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Exploring Brockville – Motorcycle Road Trip Day 2

Yesterday I rode my motorcycle 350 km from Toronto to Brockville Ontario and saw some amazing stuff along the way. But today it’s time to continue my 2,000 km motorcycle ride from Toronto to Quebec City. There’s just one problem, the weather is terrible. Instead of getting back on the bike today, I’ve chosen to stay put and be a tourist in Brockville.

Michael and Melissa, my hosts last night, offered to let me camp out at their place for another day because of how bad the weather was. They’re wonderful and kind people, but personally, my favorite guests are the ones who go away, so I didn’t want to overstay my welcome. Time to gear up and get going!

watch this video

Watch this video!

Making plans

At this point, I had no idea where I was going or what I would be doing today. If I get to Montreal today I’ll have time to see my friends, but that could mean as much as two hours of highway riding in the rain. Not fun on a motorcycle.

I found my way, by chance, to a Tim Hortons in Brockville on the corner of William St. and Brock St. I needed to kill time. 10 minutes to eat a donut. Still raining. 20 minutes to drink a bottle of water. Still raining.

Monitoring the radar I can see some gaps between cloud cover and rainfall opening and vanishing too quickly for me to have any hope of a dry ride to Montreal. I start to Google “things to do in Brockville” and come across something that looks interesting.

The Brockville tunnel

I had no idea that I was going to enjoy the Brockville tunnel so much. I can’t believe I almost left town without checking it out.

This is the first railway tunnel ever built in Canada. Construction began in 1854 and we didn’t have underground boring machines or even dynamite back then. Instead construction crews relied on hard work and low-tech means of just getting the job done.

On one side of tunnel the workers hand dug through the earth. You can still see cut out holes in the walls on both sides of the tunnel that held scaffolding and an arched wood form in place. The masons would rely on this to help support the ceiling while they worked underneath.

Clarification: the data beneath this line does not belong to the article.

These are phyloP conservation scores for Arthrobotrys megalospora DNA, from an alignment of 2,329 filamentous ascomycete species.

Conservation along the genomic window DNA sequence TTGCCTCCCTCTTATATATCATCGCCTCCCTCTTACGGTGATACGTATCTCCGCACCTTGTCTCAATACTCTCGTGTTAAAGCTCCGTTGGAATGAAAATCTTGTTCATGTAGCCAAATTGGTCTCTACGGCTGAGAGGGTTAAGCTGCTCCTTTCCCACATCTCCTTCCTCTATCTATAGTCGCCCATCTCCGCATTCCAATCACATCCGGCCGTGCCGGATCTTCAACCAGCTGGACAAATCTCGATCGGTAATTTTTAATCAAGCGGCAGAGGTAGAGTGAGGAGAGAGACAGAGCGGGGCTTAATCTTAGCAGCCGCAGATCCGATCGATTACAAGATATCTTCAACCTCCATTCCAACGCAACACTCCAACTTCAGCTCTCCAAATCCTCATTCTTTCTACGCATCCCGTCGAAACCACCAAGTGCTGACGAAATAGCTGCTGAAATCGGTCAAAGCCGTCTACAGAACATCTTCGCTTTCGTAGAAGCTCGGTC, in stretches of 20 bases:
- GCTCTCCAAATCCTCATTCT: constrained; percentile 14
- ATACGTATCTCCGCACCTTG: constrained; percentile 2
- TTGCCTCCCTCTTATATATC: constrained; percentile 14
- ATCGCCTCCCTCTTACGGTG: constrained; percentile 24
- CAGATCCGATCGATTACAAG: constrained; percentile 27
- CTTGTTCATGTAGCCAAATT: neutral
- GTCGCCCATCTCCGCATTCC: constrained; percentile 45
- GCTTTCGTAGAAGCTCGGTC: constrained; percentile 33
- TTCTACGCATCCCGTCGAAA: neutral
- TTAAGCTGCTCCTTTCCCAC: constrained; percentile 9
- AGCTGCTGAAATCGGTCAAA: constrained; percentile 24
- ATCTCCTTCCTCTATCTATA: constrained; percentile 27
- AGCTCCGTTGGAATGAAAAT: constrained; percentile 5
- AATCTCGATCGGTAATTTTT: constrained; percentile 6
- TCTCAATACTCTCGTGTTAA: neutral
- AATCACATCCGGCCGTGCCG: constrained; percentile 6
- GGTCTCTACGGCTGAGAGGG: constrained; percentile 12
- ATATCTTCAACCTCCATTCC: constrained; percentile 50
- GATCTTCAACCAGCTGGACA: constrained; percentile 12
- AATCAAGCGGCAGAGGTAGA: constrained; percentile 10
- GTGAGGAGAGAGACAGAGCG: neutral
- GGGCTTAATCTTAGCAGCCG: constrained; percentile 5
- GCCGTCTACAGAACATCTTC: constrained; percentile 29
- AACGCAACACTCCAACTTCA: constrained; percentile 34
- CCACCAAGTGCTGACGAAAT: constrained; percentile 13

Further down they were faced with hard rock which needed to be blasted through. Back in the 1850s gunpowder was the explosive of choice. They didn’t have dynamite. Along the walls you can see where the workers hand chiseled into the rock to pour down the gunpowder for their blasts.

The tunnel itself was built using the cut and cover method. That means the workers didn’t actually dig a tunnel through the earth. It was more like they turned a trench into a tunnel. They dug out a trench into the earth, built the tunnel roof and shaft, and then covered it all with earth.

Inside the tunnel you can find a huge extraction shaft that goes up about 50-60 feet. It was used as an access portal for bringing in workers and materials. It also served other purposes like extracting water and blasted rock.

To see what inside of the tunnel was all about, check out the video up above.

The water and colors inside

One cool feature of the Brockville tunnel is the pouring rain inside of it. The tunnel was designed to leak, because water spreading through the stone walls stops the buildup of hydrostatic pressure that could otherwise cause the walls to collapse.

What’s cool is that this continuous flow of water has created some really cool mineral deposits all over the tunnel’s walls and ceiling. It’s kind of beautiful down here. As beautiful as a man-made wet underground cave can be, I guess. The mineral deposits are all kinds of different colors, depending on what chemical they are made up of. Calcite is white, dolomite is yellowish, iron can be orange and red, and anything you see that’s blue and green are from nickel and copper. It’s a whole rainbow of science.

Ventilation and Brockville city hall